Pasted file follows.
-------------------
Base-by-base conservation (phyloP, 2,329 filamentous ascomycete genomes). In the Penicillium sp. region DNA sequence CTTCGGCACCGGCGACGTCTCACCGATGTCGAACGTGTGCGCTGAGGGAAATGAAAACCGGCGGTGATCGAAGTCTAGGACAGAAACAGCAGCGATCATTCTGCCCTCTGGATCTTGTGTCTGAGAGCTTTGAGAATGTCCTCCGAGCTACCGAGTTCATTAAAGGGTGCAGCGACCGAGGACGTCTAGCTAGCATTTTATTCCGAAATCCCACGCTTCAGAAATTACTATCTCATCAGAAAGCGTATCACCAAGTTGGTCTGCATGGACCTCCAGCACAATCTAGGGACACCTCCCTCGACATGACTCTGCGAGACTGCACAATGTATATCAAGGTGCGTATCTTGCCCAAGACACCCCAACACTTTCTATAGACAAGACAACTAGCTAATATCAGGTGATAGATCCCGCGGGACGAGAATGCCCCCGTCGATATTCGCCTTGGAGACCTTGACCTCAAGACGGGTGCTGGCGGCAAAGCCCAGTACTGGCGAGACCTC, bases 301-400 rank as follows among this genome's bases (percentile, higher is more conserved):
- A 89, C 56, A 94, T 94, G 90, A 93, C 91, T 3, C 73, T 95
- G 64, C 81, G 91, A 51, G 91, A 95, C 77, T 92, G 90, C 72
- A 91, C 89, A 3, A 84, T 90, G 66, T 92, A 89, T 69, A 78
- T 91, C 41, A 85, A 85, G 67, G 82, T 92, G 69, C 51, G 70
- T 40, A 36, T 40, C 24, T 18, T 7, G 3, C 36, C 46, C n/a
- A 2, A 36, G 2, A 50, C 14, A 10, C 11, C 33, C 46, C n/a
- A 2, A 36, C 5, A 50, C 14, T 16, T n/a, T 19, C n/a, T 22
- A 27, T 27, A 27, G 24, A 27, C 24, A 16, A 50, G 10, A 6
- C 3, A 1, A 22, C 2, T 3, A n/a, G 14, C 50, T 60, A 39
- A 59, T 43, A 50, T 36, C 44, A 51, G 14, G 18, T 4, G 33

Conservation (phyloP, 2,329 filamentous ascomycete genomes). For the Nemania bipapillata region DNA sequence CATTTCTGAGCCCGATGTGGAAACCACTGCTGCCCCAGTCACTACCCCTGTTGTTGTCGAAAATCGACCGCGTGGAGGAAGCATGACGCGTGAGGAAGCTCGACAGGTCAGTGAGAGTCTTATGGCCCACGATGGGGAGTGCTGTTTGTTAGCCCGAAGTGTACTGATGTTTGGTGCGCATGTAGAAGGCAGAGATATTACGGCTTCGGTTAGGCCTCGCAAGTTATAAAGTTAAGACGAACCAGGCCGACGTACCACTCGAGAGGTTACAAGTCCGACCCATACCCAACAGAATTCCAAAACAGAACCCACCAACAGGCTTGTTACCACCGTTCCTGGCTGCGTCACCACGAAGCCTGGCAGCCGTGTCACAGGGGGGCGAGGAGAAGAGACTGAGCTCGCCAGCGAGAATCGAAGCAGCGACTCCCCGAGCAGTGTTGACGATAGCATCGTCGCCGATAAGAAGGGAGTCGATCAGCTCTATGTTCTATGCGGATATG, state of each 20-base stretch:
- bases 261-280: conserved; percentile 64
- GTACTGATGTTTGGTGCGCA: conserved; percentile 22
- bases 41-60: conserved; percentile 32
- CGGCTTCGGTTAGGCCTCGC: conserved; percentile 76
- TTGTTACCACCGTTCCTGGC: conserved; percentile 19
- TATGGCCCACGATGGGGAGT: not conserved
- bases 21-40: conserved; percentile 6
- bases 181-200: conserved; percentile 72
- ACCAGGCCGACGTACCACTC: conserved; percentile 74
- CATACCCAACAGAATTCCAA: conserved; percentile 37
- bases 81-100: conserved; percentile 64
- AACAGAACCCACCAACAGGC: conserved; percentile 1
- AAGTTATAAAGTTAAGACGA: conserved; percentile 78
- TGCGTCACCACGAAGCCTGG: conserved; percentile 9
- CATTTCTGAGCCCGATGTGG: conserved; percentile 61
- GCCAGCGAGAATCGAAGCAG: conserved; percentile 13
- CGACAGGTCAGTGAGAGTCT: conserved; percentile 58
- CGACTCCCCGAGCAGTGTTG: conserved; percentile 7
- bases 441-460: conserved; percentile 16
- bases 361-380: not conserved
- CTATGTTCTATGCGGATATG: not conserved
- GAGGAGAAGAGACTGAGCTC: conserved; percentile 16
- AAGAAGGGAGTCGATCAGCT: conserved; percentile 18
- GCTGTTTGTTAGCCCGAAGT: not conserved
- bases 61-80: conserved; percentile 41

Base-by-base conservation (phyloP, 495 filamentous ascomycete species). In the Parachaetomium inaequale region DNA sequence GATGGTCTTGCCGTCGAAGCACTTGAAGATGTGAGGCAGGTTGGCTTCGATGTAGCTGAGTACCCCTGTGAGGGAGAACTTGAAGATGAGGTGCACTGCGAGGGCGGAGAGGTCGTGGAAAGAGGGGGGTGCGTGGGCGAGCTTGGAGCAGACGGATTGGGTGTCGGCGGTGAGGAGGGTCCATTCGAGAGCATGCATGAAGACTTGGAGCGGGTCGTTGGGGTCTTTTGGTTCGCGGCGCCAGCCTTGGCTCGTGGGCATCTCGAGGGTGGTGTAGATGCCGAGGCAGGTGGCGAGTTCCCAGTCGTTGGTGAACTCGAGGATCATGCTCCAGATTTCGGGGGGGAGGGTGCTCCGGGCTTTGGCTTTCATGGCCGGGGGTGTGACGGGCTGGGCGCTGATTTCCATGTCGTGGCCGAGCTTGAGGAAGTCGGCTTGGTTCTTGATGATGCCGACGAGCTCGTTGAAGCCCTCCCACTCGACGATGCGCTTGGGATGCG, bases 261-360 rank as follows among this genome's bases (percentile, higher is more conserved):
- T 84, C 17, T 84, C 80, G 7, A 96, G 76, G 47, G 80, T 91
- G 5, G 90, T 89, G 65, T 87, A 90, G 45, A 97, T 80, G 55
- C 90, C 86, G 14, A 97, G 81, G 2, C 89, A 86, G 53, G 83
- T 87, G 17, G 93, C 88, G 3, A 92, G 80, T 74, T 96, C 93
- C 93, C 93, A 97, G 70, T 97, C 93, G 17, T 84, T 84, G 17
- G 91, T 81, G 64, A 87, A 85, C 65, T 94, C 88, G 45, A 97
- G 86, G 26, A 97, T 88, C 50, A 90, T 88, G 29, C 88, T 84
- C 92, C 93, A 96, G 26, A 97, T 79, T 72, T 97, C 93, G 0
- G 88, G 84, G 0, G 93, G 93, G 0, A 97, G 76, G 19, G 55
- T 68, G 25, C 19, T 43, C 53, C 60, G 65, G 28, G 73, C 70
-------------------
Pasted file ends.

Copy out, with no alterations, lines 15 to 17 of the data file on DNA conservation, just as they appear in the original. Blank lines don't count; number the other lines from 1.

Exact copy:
- bases 41-60: conserved; percentile 32
- CGGCTTCGGTTAGGCCTCGC: conserved; percentile 76
- TTGTTACCACCGTTCCTGGC: conserved; percentile 19